The best way to help children in Haiti

January 20, 2010

Homeless. Injured. Traumatized. It is horrible to imagine what some of Haiti's children are facing right now.

Children are the most vulnerable in the wake of a disaster, especially one as destructive as last week's earthquake in Haiti. Without any warning, their lives were turned upside down. They may have seen their homes demolished or their relatives killed. Many were separated from their families in the unfolding chaos. Some were gravely injured. They are now at increased risk of disease and malnutrition, as well as exploitation, abuse, and trafficking.

The first instinct of those watching the plight of Haiti's children on TV is to help in any way possible"perhaps even take in a child who seems alone in the world. This is a beautiful and heartfelt response, but it is premature. What these children need more than anything right now is lifesaving clean water, food, medicine, shelter, and protection. And they need to get that support in a place where they can be reunited with family who may be desperately looking for them.

Susan Bissell, UNICEF's Chief of Child Protection, shared this with us for Fieldnotes.

Homeless. Injured. Traumatized. It is horrible to imagine what some of Haiti's children are facing right now.

AD-photo---RTR28TEG_color.jpg
©REUTERS/Eduardo Munoz
An injured child receives medical treatment after the Haiti earthquake. Port-au-Prince.

Children are the most vulnerable in the wake of a disaster, especially one as destructive as last week's earthquake in Haiti. Without any warning, their lives were turned upside down. They may have seen their homes demolished or their relatives killed. Many were separated from their families in the unfolding chaos. Some were gravely injured. They are now at increased risk of disease and malnutrition, as well as exploitation, abuse, and trafficking.

The first instinct of those watching the plight of Haiti's children on TV is to help in any way possible"perhaps even take in a child who seems alone in the world. This is a beautiful and heartfelt response, but it is premature. What these children need more than anything right now is lifesaving clean water, food, medicine, shelter, and protection. And they need to get that support in a place where they can be reunited with family who may be desperately looking for them.

In fact, UNICEF and its partners in Haiti are providing this critical aid and are creating safe spaces for children who have been separated from their families. We are in the process of registering all unaccompanied children. Every effort will then be made to reunite them with their relatives. Only if it becomes clear that that is impossible should other permanent options like adoption, including inter-country adoption, be considered.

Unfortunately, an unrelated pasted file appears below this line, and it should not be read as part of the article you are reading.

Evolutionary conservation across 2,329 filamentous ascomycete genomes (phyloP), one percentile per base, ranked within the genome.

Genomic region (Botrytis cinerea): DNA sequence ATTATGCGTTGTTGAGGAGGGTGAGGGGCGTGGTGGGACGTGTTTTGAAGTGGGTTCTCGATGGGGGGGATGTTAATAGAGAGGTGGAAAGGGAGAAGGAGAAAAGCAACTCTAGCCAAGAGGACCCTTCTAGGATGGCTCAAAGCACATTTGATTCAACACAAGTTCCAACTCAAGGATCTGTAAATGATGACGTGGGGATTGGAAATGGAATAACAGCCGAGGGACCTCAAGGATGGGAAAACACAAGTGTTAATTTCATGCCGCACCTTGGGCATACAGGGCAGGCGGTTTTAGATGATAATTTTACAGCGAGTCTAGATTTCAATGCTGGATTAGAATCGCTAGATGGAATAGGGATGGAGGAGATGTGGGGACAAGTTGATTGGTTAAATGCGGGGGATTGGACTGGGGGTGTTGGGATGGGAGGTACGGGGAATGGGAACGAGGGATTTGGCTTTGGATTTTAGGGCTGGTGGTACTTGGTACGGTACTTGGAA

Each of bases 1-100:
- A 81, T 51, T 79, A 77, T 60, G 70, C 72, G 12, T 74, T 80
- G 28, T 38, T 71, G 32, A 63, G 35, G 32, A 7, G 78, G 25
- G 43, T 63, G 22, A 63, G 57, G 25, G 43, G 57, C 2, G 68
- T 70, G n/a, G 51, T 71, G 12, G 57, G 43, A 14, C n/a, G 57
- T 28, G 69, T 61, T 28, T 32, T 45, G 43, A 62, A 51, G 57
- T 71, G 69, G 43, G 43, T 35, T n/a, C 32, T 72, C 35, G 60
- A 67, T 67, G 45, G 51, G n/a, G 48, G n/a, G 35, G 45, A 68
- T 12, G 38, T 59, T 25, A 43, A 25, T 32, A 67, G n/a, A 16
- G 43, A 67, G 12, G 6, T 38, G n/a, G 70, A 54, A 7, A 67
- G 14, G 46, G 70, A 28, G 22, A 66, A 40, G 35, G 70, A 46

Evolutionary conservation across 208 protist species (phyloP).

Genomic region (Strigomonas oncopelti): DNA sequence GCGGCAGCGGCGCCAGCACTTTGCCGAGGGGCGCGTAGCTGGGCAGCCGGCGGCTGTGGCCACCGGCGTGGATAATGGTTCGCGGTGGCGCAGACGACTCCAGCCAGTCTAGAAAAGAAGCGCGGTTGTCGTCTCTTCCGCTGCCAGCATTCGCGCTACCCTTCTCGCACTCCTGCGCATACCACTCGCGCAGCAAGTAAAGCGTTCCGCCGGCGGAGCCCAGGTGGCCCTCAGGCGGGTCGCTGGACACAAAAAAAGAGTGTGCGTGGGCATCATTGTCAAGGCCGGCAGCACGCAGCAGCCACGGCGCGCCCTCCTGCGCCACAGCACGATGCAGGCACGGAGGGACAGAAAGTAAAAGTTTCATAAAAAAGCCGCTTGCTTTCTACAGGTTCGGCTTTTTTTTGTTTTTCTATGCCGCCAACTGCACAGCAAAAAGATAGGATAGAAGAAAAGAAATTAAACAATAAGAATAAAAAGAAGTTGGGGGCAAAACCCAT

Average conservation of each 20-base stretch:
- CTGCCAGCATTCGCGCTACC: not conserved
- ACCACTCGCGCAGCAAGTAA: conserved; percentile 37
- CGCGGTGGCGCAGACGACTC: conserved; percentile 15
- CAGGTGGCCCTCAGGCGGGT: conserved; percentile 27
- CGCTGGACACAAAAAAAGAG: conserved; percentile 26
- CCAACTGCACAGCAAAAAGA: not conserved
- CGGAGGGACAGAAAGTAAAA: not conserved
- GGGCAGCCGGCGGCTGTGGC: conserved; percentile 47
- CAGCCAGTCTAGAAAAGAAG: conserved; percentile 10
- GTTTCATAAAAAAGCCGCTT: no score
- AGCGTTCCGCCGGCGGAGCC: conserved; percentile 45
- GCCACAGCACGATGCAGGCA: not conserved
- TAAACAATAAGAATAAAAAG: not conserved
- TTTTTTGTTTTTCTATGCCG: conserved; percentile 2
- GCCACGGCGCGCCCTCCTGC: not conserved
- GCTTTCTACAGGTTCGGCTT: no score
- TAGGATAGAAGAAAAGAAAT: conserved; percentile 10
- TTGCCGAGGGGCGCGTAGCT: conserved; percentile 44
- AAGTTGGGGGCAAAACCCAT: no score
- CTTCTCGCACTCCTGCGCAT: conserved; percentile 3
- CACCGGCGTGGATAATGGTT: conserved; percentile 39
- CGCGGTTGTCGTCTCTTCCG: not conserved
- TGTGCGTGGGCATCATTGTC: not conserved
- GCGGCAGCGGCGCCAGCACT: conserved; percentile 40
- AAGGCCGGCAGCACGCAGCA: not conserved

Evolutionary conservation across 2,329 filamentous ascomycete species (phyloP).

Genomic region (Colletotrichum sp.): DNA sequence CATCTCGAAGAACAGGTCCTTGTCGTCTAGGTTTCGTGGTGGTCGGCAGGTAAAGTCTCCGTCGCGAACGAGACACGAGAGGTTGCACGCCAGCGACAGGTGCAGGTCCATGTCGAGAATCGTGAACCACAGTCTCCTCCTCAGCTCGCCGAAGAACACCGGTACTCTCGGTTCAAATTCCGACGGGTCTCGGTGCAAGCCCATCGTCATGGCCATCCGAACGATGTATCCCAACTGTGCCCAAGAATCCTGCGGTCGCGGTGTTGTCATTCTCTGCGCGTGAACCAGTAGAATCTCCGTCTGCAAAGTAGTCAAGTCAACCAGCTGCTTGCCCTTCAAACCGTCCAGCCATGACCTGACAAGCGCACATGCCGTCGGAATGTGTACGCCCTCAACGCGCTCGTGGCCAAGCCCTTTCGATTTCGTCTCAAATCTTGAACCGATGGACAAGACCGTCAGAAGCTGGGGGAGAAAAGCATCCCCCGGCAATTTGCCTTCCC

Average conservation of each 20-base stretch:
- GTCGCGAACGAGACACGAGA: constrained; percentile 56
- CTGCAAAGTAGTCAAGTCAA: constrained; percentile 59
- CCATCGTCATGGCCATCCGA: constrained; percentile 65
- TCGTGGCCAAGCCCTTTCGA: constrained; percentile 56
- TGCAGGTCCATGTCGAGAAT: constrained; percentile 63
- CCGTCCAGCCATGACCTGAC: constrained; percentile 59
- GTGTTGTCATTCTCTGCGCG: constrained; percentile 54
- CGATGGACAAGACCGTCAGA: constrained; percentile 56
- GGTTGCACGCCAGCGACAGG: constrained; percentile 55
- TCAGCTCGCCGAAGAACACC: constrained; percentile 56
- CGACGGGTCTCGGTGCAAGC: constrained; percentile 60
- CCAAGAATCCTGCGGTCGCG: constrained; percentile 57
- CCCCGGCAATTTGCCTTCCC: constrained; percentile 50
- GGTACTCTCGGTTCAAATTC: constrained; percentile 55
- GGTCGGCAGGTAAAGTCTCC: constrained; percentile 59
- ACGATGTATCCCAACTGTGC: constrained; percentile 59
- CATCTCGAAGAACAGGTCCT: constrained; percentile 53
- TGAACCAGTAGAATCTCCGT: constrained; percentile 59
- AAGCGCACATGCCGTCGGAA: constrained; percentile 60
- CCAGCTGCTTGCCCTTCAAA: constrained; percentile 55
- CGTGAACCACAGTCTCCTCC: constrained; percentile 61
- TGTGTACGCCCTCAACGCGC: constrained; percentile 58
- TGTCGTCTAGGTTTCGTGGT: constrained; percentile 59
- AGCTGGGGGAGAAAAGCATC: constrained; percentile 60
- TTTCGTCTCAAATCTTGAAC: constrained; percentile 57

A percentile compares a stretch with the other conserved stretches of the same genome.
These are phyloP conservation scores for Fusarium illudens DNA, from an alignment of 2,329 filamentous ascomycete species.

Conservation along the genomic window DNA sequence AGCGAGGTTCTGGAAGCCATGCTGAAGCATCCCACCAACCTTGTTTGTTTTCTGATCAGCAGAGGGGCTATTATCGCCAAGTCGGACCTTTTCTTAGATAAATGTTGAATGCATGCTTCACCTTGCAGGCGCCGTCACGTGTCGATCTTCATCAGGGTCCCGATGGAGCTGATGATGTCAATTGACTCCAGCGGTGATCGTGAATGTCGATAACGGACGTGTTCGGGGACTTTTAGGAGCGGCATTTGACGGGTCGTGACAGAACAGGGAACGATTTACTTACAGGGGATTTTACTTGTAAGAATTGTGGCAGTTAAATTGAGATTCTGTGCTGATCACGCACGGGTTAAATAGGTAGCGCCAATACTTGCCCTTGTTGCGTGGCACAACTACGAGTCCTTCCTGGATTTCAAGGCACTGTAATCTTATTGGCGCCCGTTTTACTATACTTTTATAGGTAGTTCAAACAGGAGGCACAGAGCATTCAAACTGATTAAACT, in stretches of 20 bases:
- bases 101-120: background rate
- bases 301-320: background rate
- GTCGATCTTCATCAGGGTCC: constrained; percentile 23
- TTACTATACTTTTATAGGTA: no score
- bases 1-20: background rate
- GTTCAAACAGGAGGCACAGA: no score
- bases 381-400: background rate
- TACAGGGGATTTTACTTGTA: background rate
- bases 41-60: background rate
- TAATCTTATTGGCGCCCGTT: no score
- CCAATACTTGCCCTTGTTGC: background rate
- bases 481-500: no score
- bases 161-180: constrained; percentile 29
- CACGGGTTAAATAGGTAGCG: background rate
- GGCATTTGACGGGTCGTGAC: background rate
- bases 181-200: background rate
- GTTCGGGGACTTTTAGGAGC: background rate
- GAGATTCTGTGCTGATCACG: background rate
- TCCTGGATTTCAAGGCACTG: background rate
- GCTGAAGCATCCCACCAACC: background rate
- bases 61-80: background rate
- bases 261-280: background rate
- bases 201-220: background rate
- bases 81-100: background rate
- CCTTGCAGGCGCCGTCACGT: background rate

Protection-pic1A--UNI78042.jpg
© UNICEF/NYHQ2010-0025/Roger LeMoyne
UNICEF Child Protection Specialist Cecilie Modvar speaks with children who are living in a makeshift camp in Canapà Vert Plaza in Port-au-Prince, Haiti. Ms. Modvar is seeking to identify unaccompanied or traumatized children who have lost or been separated from their families due to the earthquake. Port-au-Prince.

It is an entirely different situation for children who were orphans prior to the earthquake, and whose screening for adoption had already been completed. In this case, it is clearly beneficial to the child to expedite the adoption process and get them into their new homes.

All of us at UNICEF have been deeply moved by the outpouring of concern and compassion for Haiti's children. Around the world, we are united by the belief that no child should ever have to suffer"and right now Haiti's children are, indeed, suffering. But we must make sure that whatever we do to mitigate that suffering is in the best interest of the children.

Thank you for your concern and generosity. With your help, UNICEF will be there for the children of Haiti in the weeks and months to come.